Dr. Amanda Paulovich, whose lab has a leading role in the Beau Biden Cancer Moonshot, will speak April 5 at the American Association for Cancer Research (AACR) annual meeting about her lab's pioneering methods to measure proteins that serve as tumor markers.
From the Human Genome Project onward, we've made a massive investment in science aimed at understanding human genomics. But there's a problem: Proteins, not genes, do most of the work of our cells and are the targets for most of our medicines — and there's no standardized, reliable way to measure the vast majority of proteins in our bodies.
Into this black hole steps Paulovich, an oncologist and cancer geneticist at Fred Hutchinson Cancer Research Center in Seattle.
She and her team are developing new technologies and assays for precisely measuring levels of proteins that serve as markers for tumors. The goal is to use protein analysis to improve the ability to predict tumor response to cancer therapeutics and to better match patients with the right drug.
Paulovich, who is a member of the Clinical Research Division at Fred Hutch, will speak April 5 at 10:20 a.m. ET at the annual meeting of the AACR in Washington, D.C. Her lecture is titled "Translational mass spectrometry: Making the genome actionable for cancer patients."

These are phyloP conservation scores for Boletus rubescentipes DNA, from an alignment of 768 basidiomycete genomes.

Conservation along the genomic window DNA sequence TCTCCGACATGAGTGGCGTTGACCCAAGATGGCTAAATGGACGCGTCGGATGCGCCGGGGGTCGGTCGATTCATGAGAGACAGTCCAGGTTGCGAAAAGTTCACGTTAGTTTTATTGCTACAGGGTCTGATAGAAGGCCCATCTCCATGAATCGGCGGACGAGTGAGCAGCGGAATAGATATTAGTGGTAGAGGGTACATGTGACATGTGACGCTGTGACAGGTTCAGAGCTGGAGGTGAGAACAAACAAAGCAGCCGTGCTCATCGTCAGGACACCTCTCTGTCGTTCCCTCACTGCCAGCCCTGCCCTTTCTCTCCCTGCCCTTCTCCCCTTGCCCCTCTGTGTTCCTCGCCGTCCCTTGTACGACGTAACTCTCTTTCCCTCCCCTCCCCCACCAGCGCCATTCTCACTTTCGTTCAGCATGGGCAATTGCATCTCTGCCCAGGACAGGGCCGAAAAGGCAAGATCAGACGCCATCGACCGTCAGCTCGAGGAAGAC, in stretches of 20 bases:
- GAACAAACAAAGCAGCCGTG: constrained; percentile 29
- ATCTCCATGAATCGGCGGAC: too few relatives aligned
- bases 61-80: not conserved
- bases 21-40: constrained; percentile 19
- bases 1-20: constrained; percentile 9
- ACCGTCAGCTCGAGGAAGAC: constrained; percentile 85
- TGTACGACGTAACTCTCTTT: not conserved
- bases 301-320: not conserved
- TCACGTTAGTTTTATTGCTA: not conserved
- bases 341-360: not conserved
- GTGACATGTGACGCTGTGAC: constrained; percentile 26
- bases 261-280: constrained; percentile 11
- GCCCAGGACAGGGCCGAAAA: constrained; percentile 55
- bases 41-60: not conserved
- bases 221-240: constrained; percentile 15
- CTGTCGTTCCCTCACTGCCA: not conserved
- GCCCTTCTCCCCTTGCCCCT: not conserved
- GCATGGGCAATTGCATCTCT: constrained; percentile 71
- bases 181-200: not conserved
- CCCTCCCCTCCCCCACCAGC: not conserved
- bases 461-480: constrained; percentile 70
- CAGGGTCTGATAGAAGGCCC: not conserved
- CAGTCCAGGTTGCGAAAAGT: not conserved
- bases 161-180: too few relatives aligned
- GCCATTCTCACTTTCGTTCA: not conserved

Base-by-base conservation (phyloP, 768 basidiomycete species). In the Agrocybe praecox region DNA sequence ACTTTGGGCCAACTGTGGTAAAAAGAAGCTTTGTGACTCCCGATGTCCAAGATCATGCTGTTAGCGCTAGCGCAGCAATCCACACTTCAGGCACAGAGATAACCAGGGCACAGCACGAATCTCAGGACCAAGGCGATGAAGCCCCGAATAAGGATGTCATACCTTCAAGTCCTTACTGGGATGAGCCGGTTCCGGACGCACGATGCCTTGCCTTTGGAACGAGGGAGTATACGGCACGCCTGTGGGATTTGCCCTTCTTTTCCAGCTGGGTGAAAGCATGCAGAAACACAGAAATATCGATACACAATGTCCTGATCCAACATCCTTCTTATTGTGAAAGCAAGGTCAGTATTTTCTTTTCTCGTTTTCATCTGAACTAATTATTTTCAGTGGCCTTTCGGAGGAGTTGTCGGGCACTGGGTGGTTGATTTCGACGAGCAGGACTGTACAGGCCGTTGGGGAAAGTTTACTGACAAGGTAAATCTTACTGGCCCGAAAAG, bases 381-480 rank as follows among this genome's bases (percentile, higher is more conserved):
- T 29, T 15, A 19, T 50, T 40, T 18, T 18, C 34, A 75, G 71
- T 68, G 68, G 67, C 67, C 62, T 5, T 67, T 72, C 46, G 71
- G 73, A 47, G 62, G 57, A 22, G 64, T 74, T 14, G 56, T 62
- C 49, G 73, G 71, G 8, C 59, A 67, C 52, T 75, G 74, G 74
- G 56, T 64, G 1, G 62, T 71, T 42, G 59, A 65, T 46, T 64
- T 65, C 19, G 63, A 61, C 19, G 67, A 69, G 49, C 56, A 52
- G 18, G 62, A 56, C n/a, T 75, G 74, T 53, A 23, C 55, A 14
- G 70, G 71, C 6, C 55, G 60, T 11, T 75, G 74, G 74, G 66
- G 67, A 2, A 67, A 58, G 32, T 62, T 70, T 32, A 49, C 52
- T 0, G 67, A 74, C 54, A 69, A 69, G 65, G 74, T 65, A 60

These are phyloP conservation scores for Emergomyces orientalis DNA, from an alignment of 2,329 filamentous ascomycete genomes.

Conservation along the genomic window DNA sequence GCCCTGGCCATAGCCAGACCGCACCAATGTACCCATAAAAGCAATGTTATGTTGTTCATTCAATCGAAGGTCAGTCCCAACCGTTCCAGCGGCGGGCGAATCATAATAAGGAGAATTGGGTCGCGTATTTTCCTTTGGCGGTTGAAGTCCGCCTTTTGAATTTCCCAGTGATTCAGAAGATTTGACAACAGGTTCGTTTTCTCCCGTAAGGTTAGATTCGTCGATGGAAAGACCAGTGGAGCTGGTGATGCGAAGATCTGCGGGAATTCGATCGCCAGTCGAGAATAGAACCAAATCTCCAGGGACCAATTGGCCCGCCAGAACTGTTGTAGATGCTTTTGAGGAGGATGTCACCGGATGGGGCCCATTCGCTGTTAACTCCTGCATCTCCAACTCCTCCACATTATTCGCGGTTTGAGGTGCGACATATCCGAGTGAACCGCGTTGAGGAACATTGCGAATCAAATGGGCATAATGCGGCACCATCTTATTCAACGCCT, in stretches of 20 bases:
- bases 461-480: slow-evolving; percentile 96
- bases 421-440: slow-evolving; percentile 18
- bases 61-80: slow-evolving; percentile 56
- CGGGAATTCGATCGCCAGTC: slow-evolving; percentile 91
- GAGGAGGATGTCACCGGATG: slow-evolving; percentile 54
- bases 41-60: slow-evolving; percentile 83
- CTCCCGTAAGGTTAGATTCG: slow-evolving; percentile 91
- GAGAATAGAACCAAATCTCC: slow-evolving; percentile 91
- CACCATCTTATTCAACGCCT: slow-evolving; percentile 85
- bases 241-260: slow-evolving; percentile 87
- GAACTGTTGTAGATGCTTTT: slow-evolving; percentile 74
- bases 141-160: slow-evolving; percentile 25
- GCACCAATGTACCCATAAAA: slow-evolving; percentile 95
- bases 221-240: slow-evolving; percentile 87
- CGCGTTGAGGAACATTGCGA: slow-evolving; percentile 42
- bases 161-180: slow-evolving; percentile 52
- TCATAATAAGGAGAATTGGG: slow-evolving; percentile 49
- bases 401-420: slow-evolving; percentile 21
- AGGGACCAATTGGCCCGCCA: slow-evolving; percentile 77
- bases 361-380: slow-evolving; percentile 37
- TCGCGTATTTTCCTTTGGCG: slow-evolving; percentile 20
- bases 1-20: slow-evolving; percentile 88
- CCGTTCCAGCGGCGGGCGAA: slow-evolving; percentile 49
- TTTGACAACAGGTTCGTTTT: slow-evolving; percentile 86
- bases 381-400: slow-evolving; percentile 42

"It's advantageous to be able to directly measure the amount of a protein that a patient's cancer has in it, because it's that protein that's going to interact with drugs that we treat the tumor with, most of the time," Paulovich said in a Q&A about proteomics.
The Beau Biden Cancer Moonshot recently tapped her Fred Hutch lab to create tests to measure key proteins that serve as markers for tumors. Her proteomics assays are based on a technology called multiple reaction monitoring mass spectrometry. Nature Methods named the approach "Method of the Year" in 2012.
"Being the physician in the room order toxic chemotherapies for my patients and not knowing whether it would do more harm than good, it was a daily ethical dilemma," Paulovich said of her experience as an oncologist before she came to Fred Hutch in 2004.
The translational work could lead to companion diagnostics that oncologists could use to make treatment decisions for each patient.
At Fred Hutchinson Cancer Research Center, home to three Nobel laureates, interdisciplinary teams of world-renowned scientists seek new and innovative ways to prevent, diagnose and treat cancer, HIV/AIDS and other life-threatening diseases. Fred Hutch's pioneering work in bone marrow transplantation led to the development of immunotherapy, which harnesses the power of the immune system to treat cancer. An independent, nonprofit research institute based in Seattle, Fred Hutch houses the nation's first cancer prevention research program, as well as the clinical coordinating center of the Women's Health Initiative and the international headquarters of the HIV Vaccine Trials Network. Private contributions are essential for enabling Fred Hutch scientists to explore novel research opportunities that lead to important medical breakthroughs. For more information visit fredhutch.org or follow Fred Hutch on Facebook, Twitter or YouTube.
Story Source: Materials provided by Scienmag